Obama readies for the campaign trail by hitting the airwaves across country



A series of top Democratic campaigns across the country have released ads with the same surrogate this week: Former President Barack Obama.

Ahead of a more forceful return to the campaign trail next week, with trips to four battleground states, the former President has appeared in a range of television, radio and digital ads for gubernatorial and senatorial candidates in Nevada, New Hampshire, Wisconsin, Pennsylvania, Illinois and Florida.

The ads represent Obama’s most public foray into the midterms and come just days before the former President plans to stump with candidates in Georgia on October 28, in Michigan and Wisconsin on October 29 and in Nevada on November 1. A spokesman for the former President says more ads for other Democratic candidates are expected to be released next week.

In Senate contests, Obama has cut ads for Sen. Maggie Hassan, the Democratic incumbent in New Hampshire locked in a tight race with Republican Don Bolduc; Pennsylvania Lt. Gov. John Fetterman, the party’s nominee in the Keystone State who represents Democrats’ best chance of flipping a Senate seat this cycle; and Wisconsin Lt. Gov. Mandela Barnes, the Democratic nominee in the Badger State who is vying to unseat Republican Sen. Ron Johnson.

“So, when the fate of our democracy and a woman’s right to choose are on the line, I know John will fight for Pennsylvanians,” Obama says in the ad for Fetterman. “You can count on John Fetterman. Make sure he can count on you.”

And of Barnes, Obama says: “Wisconsin, you’ve got a big responsibility this year. Control of the Senate is in your hands.”

In gubernatorial contests, Obama has appeared in ads backing Gov. Steve Sisolak, the Democratic incumbent in Nevada; Gov. Tony Evers, the Democratic incumbent in Wisconsin; Charlie Crist, the Democratic gubernatorial nominee challenging Republican Gov. Ron DeSantis in Florida; and Gov. JB Pritzker, the Democratic incumbent in Illinois.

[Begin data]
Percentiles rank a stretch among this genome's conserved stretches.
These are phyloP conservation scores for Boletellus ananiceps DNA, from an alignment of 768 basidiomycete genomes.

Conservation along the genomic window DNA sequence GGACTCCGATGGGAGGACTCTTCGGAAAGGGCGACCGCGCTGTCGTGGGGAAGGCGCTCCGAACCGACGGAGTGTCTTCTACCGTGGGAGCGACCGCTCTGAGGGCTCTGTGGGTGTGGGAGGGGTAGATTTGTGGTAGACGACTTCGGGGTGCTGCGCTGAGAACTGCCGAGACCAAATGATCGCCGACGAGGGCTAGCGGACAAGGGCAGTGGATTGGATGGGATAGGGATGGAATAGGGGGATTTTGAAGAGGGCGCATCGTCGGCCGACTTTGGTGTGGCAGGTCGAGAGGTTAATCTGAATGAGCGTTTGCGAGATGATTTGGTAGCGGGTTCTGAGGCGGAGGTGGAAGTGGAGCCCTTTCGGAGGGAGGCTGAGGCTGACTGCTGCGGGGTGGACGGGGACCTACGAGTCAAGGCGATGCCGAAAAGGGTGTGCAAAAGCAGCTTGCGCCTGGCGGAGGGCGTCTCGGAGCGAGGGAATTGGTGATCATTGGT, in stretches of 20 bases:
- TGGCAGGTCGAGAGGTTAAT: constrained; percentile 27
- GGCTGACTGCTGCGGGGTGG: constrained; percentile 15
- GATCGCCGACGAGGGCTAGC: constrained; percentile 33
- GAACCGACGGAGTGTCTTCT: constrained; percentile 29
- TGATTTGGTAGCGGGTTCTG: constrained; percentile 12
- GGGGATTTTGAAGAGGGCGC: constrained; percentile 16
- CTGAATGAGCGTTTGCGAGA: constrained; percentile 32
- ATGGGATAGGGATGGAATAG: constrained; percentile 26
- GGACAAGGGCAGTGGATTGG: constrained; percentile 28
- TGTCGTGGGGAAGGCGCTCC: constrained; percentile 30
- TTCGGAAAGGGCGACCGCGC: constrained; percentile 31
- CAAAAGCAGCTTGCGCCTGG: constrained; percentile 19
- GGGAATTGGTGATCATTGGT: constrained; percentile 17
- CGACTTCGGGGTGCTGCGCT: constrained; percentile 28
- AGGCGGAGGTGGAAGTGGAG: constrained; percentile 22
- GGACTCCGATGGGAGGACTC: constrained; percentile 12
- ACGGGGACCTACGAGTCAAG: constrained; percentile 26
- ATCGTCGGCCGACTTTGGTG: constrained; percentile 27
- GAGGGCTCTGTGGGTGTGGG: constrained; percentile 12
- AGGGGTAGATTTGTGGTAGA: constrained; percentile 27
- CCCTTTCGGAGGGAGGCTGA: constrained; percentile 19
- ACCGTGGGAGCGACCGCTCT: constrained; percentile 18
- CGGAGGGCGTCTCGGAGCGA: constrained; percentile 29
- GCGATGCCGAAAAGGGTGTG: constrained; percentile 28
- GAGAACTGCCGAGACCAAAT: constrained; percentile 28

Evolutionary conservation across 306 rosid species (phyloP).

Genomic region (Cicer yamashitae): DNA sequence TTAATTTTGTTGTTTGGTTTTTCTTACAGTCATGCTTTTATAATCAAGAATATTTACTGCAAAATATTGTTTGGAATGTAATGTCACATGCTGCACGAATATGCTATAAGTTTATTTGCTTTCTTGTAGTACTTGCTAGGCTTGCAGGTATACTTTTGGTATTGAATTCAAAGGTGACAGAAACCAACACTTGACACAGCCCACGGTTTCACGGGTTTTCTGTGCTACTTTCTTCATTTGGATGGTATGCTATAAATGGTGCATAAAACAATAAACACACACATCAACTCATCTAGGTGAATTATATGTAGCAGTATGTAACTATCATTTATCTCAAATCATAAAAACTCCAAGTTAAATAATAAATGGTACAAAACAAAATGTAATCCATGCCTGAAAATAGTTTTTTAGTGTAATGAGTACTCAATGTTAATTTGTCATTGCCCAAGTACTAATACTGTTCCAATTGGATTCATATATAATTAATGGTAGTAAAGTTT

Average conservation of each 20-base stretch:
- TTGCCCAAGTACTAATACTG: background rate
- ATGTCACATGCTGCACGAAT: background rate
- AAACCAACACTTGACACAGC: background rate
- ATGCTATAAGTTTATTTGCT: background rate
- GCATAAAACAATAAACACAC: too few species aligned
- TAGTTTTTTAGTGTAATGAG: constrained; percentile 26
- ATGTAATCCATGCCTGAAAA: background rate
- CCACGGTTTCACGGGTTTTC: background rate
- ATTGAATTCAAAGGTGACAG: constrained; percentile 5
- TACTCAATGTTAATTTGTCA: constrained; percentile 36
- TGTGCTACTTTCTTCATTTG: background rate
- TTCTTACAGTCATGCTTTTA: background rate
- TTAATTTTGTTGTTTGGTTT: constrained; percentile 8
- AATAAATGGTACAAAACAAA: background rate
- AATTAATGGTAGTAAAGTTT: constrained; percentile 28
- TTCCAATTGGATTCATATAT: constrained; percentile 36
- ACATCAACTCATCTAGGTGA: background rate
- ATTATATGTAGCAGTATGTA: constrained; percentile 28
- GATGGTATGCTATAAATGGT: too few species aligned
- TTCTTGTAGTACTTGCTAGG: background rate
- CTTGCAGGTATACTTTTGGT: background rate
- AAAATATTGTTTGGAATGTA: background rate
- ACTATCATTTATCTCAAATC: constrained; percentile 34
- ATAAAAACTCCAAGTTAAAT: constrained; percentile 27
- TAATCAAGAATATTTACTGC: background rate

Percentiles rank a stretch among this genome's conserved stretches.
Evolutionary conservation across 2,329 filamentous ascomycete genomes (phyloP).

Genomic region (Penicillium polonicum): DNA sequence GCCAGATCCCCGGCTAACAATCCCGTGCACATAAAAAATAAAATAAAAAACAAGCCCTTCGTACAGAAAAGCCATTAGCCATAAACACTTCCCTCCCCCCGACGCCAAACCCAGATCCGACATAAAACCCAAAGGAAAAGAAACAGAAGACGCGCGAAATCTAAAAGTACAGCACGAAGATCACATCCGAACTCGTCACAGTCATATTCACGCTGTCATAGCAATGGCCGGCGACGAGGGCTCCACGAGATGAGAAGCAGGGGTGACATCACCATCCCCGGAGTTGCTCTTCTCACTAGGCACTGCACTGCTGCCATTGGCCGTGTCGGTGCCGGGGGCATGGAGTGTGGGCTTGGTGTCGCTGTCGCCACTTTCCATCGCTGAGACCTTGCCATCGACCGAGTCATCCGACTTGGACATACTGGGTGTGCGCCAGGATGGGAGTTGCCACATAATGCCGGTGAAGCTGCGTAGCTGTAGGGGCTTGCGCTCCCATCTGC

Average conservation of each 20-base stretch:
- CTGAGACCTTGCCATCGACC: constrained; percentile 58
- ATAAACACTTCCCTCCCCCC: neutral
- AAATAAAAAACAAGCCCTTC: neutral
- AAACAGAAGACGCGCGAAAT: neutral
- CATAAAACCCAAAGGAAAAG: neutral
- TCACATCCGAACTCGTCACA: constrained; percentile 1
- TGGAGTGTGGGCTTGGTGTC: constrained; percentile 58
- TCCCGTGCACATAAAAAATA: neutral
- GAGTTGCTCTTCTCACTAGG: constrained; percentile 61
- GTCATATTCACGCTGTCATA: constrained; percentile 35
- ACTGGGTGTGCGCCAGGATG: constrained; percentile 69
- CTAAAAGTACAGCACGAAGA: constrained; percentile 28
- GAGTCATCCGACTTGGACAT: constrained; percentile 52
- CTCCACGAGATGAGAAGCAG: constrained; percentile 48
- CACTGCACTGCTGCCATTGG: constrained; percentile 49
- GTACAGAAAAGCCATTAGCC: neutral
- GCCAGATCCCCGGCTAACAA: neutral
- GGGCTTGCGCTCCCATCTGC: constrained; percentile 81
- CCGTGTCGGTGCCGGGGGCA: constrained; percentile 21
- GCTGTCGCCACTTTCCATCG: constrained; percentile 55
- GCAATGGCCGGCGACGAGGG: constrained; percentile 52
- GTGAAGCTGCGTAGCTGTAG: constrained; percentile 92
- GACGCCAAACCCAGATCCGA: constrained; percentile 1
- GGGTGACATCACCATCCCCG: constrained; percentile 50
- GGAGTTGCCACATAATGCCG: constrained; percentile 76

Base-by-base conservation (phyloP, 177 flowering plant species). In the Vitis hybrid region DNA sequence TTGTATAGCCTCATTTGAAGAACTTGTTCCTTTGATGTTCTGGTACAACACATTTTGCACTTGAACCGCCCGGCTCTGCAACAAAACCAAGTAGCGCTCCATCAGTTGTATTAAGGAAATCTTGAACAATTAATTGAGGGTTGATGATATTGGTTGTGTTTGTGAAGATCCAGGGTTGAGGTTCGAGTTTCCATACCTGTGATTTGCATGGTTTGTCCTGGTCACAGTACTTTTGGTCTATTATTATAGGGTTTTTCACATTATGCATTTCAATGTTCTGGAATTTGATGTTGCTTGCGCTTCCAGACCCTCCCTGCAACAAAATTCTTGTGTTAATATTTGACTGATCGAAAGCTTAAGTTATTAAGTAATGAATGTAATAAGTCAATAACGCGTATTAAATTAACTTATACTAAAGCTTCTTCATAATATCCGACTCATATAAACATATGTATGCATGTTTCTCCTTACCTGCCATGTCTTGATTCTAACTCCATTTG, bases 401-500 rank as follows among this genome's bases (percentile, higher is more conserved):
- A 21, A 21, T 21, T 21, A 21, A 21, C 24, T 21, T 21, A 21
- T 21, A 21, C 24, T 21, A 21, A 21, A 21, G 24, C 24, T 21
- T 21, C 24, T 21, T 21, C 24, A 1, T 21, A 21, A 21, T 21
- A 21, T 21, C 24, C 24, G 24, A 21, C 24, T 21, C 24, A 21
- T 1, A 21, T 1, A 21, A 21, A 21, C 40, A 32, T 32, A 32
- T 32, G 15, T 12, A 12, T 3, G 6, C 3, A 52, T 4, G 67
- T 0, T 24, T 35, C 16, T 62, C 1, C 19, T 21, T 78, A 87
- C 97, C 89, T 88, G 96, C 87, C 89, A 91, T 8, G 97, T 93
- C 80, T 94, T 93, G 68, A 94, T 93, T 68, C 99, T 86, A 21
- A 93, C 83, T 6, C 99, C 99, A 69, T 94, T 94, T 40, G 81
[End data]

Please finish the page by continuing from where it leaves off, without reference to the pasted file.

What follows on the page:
“If you care about protecting your right to vote, protecting access to abortion, and investing in our kids’ public education, you need to get out and vote for my friend Gov. Tony Evers,” Obama says in his Wisconsin spot.

In his Nevada ad, Obama says: “I know you always hear about how “this” or “that” election is the most important ever, but the one happening right now really does matter, and here’s why. Gov. Steve Sisolak is in a real fight. Republicans are spending millions trying to defeat him. And we can’t let that happen.”

To date, Obama’s involvement in the midterms has primarily been through fundraisers, with the former president raising money for the Democratic Senatorial Campaign Committee, the National Democratic Redistricting Committee, the Democratic Congressional Campaign Committee and the Democratic National Committee in August and September.

By stumping for Democratic candidates, Obama is hoping to help his one-time vice president, President Joe Biden, avoid the kind of “shellacking” the former president took during the 2010 midterms, when Democrats lost control of the House and lost seven seats in the Senate. The party in power two years after winning the White House often suffers significant loses in the subsequent midterms.





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